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Lead shot ban – what are customers saying about it?

As the debate over the move away from lead shot continues, it’s important we listen carefully to what consumers are requesting

lead shot

Some buyers are now refusing to stock game that has been shot with lead

I read an article about lead shot recently. As was to be expected, it was backed up by quotes, statements and statistics. Except this time, it was very much in favour of maintaining the status quo, and vehemently against a move of any kind towards the use of non-lead ammunition. It queried the scientific papers and data quoted by those who favour an outright ban, and talked about the shooting and countryside organisations that signed up to the voluntary phasing out of lead shot in February 2020 in less than glowing terms.

The pro-lead shot, anti-non-lead ammunition arguments were pretty standard, and I’ve heard them all before: “My grandfather ate game shot with lead his whole life and lived to be 100”, “If we move across to non-lead ammunition we won’t be able to shoot our English sidelocks”, “Steel shot doesn’t kill as well”, and the very predictable “I won’t be able
to shoot 60-yard pheasants”.     

I rather hope to live to be 100 as well, I have eaten game and rabbits shot with lead for most of my life, and as far as I am aware have suffered no ill effects. But it doesn’t mean I want or need to keep doing so when there are equally good non-lead alternatives. Wildfowlers led the way over 20 years ago. Stalkers are following suit, and game shots are tagging along behind and playing catch-up.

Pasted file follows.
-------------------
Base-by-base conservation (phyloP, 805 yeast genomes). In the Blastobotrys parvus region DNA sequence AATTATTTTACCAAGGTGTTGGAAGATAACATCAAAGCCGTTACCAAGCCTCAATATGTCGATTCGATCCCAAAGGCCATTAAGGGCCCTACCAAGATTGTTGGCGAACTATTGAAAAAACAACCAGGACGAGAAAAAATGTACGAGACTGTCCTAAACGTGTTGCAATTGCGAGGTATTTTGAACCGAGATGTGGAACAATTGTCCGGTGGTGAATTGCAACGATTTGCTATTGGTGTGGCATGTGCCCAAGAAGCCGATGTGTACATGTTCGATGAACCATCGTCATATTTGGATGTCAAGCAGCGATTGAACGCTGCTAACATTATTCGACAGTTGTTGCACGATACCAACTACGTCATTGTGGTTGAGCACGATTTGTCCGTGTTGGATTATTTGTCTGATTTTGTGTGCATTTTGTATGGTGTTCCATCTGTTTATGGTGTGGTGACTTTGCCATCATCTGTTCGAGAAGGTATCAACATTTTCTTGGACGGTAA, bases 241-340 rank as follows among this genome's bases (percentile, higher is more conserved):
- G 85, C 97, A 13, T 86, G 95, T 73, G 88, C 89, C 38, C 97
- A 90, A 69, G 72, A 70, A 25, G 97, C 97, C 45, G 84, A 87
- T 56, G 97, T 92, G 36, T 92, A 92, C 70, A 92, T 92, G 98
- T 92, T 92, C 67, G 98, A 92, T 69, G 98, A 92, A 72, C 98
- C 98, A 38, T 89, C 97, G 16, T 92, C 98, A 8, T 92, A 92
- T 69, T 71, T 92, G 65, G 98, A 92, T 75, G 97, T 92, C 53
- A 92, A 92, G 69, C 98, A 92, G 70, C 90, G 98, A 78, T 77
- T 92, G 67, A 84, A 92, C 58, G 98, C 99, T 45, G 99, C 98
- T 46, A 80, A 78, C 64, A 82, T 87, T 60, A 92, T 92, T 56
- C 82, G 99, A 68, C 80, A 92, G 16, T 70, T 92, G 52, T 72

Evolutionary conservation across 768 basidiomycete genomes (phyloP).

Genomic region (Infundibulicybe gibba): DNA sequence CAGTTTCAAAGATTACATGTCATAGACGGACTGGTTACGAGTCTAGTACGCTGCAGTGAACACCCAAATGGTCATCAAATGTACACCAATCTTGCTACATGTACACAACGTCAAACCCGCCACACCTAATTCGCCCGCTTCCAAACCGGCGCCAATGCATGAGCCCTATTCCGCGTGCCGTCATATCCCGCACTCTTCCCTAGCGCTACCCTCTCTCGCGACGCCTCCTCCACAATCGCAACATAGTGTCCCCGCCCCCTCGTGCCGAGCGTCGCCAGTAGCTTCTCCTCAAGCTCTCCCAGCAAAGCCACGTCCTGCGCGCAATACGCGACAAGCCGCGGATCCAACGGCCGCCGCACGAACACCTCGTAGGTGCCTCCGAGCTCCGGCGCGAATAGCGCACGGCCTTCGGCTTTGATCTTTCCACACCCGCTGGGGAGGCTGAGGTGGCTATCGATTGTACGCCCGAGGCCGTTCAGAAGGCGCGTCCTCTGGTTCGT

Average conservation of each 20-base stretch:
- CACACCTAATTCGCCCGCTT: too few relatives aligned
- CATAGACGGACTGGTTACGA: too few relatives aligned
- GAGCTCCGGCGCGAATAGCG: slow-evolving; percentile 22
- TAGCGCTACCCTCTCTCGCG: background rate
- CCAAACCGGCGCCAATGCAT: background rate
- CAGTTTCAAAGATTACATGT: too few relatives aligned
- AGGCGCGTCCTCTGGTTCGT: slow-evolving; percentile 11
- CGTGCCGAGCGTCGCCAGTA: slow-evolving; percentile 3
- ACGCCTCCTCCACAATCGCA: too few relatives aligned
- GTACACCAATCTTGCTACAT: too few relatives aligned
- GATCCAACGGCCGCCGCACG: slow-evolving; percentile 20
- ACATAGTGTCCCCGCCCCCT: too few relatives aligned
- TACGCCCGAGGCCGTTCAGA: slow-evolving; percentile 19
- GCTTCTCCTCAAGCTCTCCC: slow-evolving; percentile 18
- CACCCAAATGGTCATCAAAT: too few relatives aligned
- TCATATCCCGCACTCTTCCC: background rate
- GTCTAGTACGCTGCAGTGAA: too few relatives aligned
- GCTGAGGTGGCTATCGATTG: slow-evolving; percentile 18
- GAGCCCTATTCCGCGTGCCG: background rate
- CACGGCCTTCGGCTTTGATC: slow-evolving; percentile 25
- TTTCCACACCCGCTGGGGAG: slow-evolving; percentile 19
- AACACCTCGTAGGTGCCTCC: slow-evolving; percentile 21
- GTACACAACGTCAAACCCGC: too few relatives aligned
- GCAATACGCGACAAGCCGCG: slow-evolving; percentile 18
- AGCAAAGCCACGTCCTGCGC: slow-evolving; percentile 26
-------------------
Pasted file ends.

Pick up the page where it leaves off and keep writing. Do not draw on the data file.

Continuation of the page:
Some will always oppose change, and that is their right. Others will undoubtedly stockpile lead ammunition because they are unwilling to try anything new, and because they like to feel they have cocked a snook at the establishment. However, most of us are happy to try new things and have no concerns about the change to non-lead ammunition when it comes. In fact, a lot of seasoned Guns have changed to steel shot already, and have no intention of going back to lead. They simply don’t see the need. 

The point that I feel is being lost on those who oppose the voluntary transition to non-lead ammunition, and all and any form of legislation against the use of lead, is that the change is already happening and that much of it is consumer-led. 

A European consultation on the use of lead and ammunition has recently closed. The UK is still very much a part of and signed up to the European Chemicals Agency (ECHA), and will be bound by its findings and any subsequent legislation. While the consultation has been going on, many of the bigger buyers of both large and small game have been asking for birds and deer shot with non-lead ammunition. Some of them refuse to buy or stock game that has been shot with lead. 


The customer is always right

Understandably, restaurateurs and hoteliers have cottoned on to this and are starting to ask for non-lead shot game. Butchers and caterers will undoubtedly follow, as will the people who are buying their game direct from their local shoots. And why not? They are our customers, and if steel-shot birds are out there and they would prefer them to birds that have been shot with lead, who are we to argue? 

We need to be able to sell our game. If there is no market for shot birds, there is no game shooting. If birds shot with steel or bismuth are preferred, and the market for lead-shot birds continues to get smaller, no amount of politicking, lobbying, or arguing will make the slightest bit of difference to how long we can continue shooting with lead. If people no longer want to buy lead-shot game, we will have to change anyway — regardless of whether we agree with the reasons behind it or not.


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